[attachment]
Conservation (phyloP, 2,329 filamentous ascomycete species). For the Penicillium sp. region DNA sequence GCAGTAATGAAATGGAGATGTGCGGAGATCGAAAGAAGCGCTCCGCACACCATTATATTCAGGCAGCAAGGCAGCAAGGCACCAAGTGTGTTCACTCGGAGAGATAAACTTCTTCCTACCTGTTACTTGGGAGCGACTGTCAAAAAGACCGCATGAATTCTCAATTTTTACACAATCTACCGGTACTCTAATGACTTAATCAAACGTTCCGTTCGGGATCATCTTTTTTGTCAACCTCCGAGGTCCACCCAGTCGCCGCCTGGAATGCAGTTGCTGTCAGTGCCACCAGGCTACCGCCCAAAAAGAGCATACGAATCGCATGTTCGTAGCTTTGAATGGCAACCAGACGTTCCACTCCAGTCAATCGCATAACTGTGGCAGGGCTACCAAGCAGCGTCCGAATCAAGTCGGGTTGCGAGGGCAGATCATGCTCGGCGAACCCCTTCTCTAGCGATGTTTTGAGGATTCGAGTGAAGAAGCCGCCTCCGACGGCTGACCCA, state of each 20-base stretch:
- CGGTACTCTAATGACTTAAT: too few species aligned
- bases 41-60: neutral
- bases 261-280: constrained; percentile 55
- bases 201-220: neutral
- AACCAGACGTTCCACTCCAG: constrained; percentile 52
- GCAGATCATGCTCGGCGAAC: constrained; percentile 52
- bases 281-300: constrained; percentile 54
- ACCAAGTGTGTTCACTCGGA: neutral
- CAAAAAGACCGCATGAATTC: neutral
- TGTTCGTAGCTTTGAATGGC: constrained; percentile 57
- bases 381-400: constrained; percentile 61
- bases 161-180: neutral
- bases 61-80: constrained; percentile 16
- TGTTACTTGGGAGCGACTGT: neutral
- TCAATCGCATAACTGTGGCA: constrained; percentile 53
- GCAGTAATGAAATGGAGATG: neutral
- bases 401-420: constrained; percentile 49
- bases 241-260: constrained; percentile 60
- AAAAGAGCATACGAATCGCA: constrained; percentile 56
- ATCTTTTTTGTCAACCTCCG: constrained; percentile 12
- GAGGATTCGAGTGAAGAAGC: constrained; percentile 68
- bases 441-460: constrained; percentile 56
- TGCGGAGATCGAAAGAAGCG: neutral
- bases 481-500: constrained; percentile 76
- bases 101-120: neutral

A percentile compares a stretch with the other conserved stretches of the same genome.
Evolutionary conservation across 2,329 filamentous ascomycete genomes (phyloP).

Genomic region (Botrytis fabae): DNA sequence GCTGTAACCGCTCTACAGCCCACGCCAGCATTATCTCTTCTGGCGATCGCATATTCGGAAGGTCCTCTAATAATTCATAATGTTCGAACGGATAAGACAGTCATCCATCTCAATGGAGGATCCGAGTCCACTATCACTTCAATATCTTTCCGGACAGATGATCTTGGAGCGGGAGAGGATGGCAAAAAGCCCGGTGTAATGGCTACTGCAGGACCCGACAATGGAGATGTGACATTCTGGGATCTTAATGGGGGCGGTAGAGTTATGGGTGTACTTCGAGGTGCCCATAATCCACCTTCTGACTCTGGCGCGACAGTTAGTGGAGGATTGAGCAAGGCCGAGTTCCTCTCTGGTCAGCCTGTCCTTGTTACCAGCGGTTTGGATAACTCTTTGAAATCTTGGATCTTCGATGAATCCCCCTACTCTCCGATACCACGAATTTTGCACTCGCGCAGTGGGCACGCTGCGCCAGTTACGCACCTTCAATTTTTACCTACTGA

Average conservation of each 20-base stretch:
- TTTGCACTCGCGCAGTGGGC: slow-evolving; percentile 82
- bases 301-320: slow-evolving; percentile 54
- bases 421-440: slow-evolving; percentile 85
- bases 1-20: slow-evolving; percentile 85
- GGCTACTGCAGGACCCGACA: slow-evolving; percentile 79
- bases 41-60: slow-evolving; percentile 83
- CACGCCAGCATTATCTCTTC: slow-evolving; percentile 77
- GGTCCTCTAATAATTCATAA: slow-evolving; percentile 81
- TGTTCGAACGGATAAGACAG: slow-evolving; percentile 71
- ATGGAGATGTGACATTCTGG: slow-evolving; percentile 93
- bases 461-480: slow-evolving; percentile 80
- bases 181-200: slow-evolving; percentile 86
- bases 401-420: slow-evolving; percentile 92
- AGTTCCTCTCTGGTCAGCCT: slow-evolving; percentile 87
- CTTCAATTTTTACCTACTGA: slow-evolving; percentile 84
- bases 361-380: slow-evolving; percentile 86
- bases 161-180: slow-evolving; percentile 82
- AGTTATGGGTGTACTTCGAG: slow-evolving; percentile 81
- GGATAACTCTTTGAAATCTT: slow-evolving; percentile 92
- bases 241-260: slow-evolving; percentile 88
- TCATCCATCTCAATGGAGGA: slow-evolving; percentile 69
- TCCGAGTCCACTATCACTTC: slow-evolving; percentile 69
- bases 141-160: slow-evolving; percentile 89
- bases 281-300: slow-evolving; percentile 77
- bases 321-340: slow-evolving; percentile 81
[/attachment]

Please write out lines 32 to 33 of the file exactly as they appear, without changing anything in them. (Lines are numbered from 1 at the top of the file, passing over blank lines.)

- bases 301-320: slow-evolving; percentile 54
- bases 421-440: slow-evolving; percentile 85